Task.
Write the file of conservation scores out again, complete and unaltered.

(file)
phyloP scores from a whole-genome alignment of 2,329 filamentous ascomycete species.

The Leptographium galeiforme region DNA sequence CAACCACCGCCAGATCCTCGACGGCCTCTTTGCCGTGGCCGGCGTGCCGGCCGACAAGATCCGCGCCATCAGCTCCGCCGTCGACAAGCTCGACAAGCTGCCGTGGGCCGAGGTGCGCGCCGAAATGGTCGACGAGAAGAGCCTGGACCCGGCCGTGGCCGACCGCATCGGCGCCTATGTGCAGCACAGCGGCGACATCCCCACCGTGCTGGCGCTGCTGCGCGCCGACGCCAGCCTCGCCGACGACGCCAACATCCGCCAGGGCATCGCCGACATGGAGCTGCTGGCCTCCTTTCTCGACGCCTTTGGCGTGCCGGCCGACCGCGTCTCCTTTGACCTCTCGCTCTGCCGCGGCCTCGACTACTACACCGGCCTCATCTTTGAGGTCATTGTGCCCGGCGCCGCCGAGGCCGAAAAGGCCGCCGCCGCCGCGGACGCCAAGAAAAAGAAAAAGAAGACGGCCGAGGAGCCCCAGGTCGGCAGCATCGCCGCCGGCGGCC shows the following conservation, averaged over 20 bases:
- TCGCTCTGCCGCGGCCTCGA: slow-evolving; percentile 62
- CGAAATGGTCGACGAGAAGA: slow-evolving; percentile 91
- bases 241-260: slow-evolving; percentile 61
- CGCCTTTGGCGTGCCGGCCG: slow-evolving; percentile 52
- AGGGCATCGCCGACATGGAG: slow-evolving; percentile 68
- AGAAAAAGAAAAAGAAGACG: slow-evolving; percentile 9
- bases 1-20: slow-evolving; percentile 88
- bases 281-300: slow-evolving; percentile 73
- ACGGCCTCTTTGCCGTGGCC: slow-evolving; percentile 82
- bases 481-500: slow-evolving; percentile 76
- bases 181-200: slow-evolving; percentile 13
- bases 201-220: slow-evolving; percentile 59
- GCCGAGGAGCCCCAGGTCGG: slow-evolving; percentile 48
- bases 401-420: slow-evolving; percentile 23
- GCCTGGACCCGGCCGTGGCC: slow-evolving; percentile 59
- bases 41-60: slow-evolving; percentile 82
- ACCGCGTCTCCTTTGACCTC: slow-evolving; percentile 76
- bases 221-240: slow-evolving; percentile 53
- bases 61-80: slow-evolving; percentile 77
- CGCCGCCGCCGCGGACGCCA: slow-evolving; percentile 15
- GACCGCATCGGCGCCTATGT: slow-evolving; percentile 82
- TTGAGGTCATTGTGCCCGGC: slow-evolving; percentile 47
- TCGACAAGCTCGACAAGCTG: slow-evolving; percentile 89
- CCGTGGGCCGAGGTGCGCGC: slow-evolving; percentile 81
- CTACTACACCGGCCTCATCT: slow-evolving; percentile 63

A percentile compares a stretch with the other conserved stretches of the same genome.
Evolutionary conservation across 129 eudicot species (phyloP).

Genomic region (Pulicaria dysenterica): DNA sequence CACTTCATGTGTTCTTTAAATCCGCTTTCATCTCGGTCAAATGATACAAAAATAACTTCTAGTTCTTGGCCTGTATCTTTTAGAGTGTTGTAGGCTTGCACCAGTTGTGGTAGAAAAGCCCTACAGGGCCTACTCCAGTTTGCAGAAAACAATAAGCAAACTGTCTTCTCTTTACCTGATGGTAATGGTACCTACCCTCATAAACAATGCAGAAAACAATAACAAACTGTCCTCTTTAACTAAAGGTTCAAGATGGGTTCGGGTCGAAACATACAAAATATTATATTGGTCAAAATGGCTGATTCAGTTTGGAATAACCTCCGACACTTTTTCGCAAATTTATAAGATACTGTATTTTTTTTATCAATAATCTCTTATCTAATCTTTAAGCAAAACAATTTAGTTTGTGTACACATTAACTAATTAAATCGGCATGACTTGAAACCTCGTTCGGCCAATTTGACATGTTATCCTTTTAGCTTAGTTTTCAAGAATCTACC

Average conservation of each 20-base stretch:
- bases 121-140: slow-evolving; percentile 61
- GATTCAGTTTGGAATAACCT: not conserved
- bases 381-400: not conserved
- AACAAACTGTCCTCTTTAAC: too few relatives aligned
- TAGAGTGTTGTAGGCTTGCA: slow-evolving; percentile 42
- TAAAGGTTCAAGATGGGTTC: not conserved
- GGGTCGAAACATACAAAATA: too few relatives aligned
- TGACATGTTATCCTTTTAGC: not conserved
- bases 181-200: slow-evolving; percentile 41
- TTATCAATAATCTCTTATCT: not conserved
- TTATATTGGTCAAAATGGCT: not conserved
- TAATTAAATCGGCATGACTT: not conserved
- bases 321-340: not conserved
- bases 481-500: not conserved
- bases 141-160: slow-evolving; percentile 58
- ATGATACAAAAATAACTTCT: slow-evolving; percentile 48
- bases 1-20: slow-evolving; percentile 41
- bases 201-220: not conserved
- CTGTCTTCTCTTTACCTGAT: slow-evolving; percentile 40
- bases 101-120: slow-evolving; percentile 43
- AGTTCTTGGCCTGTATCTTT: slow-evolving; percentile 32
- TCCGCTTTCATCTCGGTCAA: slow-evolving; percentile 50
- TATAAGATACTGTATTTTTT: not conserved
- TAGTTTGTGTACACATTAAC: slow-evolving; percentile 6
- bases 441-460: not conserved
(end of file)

phyloP scores from a whole-genome alignment of 2,329 filamentous ascomycete species.

The Leptographium galeiforme region DNA sequence CAACCACCGCCAGATCCTCGACGGCCTCTTTGCCGTGGCCGGCGTGCCGGCCGACAAGATCCGCGCCATCAGCTCCGCCGTCGACAAGCTCGACAAGCTGCCGTGGGCCGAGGTGCGCGCCGAAATGGTCGACGAGAAGAGCCTGGACCCGGCCGTGGCCGACCGCATCGGCGCCTATGTGCAGCACAGCGGCGACATCCCCACCGTGCTGGCGCTGCTGCGCGCCGACGCCAGCCTCGCCGACGACGCCAACATCCGCCAGGGCATCGCCGACATGGAGCTGCTGGCCTCCTTTCTCGACGCCTTTGGCGTGCCGGCCGACCGCGTCTCCTTTGACCTCTCGCTCTGCCGCGGCCTCGACTACTACACCGGCCTCATCTTTGAGGTCATTGTGCCCGGCGCCGCCGAGGCCGAAAAGGCCGCCGCCGCCGCGGACGCCAAGAAAAAGAAAAAGAAGACGGCCGAGGAGCCCCAGGTCGGCAGCATCGCCGCCGGCGGCC shows the following conservation, averaged over 20 bases:
- TCGCTCTGCCGCGGCCTCGA: slow-evolving; percentile 62
- CGAAATGGTCGACGAGAAGA: slow-evolving; percentile 91
- bases 241-260: slow-evolving; percentile 61
- CGCCTTTGGCGTGCCGGCCG: slow-evolving; percentile 52
- AGGGCATCGCCGACATGGAG: slow-evolving; percentile 68
- AGAAAAAGAAAAAGAAGACG: slow-evolving; percentile 9
- bases 1-20: slow-evolving; percentile 88
- bases 281-300: slow-evolving; percentile 73
- ACGGCCTCTTTGCCGTGGCC: slow-evolving; percentile 82
- bases 481-500: slow-evolving; percentile 76
- bases 181-200: slow-evolving; percentile 13
- bases 201-220: slow-evolving; percentile 59
- GCCGAGGAGCCCCAGGTCGG: slow-evolving; percentile 48
- bases 401-420: slow-evolving; percentile 23
- GCCTGGACCCGGCCGTGGCC: slow-evolving; percentile 59
- bases 41-60: slow-evolving; percentile 82
- ACCGCGTCTCCTTTGACCTC: slow-evolving; percentile 76
- bases 221-240: slow-evolving; percentile 53
- bases 61-80: slow-evolving; percentile 77
- CGCCGCCGCCGCGGACGCCA: slow-evolving; percentile 15
- GACCGCATCGGCGCCTATGT: slow-evolving; percentile 82
- TTGAGGTCATTGTGCCCGGC: slow-evolving; percentile 47
- TCGACAAGCTCGACAAGCTG: slow-evolving; percentile 89
- CCGTGGGCCGAGGTGCGCGC: slow-evolving; percentile 81
- CTACTACACCGGCCTCATCT: slow-evolving; percentile 63

A percentile compares a stretch with the other conserved stretches of the same genome.
Evolutionary conservation across 129 eudicot species (phyloP).

Genomic region (Pulicaria dysenterica): DNA sequence CACTTCATGTGTTCTTTAAATCCGCTTTCATCTCGGTCAAATGATACAAAAATAACTTCTAGTTCTTGGCCTGTATCTTTTAGAGTGTTGTAGGCTTGCACCAGTTGTGGTAGAAAAGCCCTACAGGGCCTACTCCAGTTTGCAGAAAACAATAAGCAAACTGTCTTCTCTTTACCTGATGGTAATGGTACCTACCCTCATAAACAATGCAGAAAACAATAACAAACTGTCCTCTTTAACTAAAGGTTCAAGATGGGTTCGGGTCGAAACATACAAAATATTATATTGGTCAAAATGGCTGATTCAGTTTGGAATAACCTCCGACACTTTTTCGCAAATTTATAAGATACTGTATTTTTTTTATCAATAATCTCTTATCTAATCTTTAAGCAAAACAATTTAGTTTGTGTACACATTAACTAATTAAATCGGCATGACTTGAAACCTCGTTCGGCCAATTTGACATGTTATCCTTTTAGCTTAGTTTTCAAGAATCTACC

Average conservation of each 20-base stretch:
- bases 121-140: slow-evolving; percentile 61
- GATTCAGTTTGGAATAACCT: not conserved
- bases 381-400: not conserved
- AACAAACTGTCCTCTTTAAC: too few relatives aligned
- TAGAGTGTTGTAGGCTTGCA: slow-evolving; percentile 42
- TAAAGGTTCAAGATGGGTTC: not conserved
- GGGTCGAAACATACAAAATA: too few relatives aligned
- TGACATGTTATCCTTTTAGC: not conserved
- bases 181-200: slow-evolving; percentile 41
- TTATCAATAATCTCTTATCT: not conserved
- TTATATTGGTCAAAATGGCT: not conserved
- TAATTAAATCGGCATGACTT: not conserved
- bases 321-340: not conserved
- bases 481-500: not conserved
- bases 141-160: slow-evolving; percentile 58
- ATGATACAAAAATAACTTCT: slow-evolving; percentile 48
- bases 1-20: slow-evolving; percentile 41
- bases 201-220: not conserved
- CTGTCTTCTCTTTACCTGAT: slow-evolving; percentile 40
- bases 101-120: slow-evolving; percentile 43
- AGTTCTTGGCCTGTATCTTT: slow-evolving; percentile 32
- TCCGCTTTCATCTCGGTCAA: slow-evolving; percentile 50
- TATAAGATACTGTATTTTTT: not conserved
- TAGTTTGTGTACACATTAAC: slow-evolving; percentile 6
- bases 441-460: not conserved